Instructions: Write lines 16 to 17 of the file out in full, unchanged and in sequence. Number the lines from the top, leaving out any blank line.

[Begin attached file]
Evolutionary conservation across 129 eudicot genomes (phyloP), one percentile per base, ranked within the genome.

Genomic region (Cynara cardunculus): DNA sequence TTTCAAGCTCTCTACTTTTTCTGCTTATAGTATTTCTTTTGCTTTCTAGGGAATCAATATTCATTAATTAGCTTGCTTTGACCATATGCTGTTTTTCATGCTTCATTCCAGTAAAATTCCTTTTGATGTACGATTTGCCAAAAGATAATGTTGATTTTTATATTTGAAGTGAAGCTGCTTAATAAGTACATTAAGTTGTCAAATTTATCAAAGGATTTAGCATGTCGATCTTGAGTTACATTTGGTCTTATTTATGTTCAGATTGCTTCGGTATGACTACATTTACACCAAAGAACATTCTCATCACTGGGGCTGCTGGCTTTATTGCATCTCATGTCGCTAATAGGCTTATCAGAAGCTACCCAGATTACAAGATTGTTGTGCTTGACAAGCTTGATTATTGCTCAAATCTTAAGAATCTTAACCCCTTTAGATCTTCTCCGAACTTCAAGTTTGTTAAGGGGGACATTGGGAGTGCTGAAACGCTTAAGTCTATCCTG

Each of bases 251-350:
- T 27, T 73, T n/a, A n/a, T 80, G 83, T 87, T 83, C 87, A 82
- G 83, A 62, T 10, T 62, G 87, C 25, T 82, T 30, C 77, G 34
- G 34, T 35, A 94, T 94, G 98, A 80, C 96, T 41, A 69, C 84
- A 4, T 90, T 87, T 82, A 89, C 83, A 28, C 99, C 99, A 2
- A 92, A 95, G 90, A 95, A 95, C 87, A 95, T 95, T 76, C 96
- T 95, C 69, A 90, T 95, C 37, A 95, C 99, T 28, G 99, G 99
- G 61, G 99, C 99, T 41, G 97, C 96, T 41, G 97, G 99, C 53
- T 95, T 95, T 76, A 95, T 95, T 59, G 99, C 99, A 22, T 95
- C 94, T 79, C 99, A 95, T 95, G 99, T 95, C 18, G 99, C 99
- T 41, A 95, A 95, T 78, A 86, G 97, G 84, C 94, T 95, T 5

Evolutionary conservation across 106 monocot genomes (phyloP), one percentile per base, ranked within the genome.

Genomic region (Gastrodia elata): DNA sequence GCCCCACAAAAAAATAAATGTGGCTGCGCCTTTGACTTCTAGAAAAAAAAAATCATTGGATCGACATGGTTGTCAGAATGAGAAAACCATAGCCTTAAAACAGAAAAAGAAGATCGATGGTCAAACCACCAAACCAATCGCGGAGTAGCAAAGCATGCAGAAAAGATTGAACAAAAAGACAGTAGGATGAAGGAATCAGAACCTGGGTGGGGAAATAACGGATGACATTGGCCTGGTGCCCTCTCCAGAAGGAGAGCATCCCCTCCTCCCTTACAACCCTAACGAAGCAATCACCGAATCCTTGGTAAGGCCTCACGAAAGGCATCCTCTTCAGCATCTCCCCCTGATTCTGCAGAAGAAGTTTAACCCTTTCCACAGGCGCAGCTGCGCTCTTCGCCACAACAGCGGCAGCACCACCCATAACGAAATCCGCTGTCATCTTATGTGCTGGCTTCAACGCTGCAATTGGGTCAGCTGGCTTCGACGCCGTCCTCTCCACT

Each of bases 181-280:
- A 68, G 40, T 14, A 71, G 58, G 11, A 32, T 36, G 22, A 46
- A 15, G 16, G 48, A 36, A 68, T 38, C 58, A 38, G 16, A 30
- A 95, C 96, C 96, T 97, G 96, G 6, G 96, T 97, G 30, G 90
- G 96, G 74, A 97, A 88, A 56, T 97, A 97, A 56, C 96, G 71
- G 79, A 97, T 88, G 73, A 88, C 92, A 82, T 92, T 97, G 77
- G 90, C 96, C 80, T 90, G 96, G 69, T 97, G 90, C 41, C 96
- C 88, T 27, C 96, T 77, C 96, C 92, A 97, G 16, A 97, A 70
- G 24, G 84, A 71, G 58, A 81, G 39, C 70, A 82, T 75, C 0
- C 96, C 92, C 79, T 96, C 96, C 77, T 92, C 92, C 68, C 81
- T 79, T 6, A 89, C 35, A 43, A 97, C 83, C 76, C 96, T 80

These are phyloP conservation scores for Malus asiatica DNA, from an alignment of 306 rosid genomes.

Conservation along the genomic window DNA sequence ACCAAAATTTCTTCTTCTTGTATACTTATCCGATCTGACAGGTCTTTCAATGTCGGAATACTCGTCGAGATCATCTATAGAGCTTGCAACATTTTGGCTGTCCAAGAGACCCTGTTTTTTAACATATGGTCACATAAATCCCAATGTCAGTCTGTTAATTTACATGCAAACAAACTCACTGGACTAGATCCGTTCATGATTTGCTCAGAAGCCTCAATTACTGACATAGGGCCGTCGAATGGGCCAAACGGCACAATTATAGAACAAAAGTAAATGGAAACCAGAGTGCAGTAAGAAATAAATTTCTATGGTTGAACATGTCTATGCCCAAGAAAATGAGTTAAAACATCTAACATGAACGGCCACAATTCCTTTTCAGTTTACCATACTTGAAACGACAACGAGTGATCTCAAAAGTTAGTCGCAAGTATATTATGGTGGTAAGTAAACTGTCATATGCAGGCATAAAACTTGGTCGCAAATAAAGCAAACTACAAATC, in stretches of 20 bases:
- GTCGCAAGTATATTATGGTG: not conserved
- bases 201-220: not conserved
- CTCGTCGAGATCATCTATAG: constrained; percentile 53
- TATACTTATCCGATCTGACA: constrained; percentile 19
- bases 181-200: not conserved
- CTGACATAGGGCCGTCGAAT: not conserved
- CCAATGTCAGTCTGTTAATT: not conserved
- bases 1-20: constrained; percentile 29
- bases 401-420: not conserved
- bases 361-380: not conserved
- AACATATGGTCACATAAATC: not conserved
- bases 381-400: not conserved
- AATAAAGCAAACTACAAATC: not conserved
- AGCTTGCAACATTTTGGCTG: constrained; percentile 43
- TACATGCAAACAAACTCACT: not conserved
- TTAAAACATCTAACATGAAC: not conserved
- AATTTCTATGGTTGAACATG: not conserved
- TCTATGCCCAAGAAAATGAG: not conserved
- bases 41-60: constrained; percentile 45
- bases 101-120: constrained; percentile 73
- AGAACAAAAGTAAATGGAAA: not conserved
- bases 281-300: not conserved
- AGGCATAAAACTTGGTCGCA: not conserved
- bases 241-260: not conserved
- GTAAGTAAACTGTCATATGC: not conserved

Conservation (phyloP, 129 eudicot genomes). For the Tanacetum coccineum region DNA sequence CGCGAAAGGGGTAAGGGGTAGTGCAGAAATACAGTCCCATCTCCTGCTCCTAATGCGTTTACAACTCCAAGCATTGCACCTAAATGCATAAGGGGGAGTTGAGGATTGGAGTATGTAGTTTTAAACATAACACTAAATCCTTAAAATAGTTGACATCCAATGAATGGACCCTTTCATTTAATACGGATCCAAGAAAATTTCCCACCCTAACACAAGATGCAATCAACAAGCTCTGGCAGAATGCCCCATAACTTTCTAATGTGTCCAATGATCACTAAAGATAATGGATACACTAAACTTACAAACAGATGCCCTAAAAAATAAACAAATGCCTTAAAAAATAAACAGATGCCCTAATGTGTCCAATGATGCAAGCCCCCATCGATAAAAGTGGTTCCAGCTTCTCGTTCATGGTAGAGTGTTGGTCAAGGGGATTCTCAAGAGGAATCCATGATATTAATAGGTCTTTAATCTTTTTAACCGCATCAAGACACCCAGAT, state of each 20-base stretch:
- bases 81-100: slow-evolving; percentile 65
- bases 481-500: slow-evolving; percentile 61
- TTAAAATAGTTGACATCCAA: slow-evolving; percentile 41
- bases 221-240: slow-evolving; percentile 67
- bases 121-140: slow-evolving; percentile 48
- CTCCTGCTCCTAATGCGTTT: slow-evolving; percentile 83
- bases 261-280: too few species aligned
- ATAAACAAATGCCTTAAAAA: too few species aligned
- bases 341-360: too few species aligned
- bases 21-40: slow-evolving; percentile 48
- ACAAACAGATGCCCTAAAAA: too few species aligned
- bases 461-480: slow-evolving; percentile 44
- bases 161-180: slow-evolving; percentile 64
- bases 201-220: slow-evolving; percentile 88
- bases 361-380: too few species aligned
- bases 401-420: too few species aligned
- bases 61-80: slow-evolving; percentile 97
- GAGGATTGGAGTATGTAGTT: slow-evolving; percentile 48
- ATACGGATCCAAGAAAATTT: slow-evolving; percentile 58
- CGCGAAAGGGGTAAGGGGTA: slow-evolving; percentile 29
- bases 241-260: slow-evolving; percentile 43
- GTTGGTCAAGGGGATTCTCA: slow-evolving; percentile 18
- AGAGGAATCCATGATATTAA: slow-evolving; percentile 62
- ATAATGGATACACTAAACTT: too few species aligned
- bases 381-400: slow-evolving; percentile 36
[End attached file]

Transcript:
Each of bases 181-280:
- A 68, G 40, T 14, A 71, G 58, G 11, A 32, T 36, G 22, A 46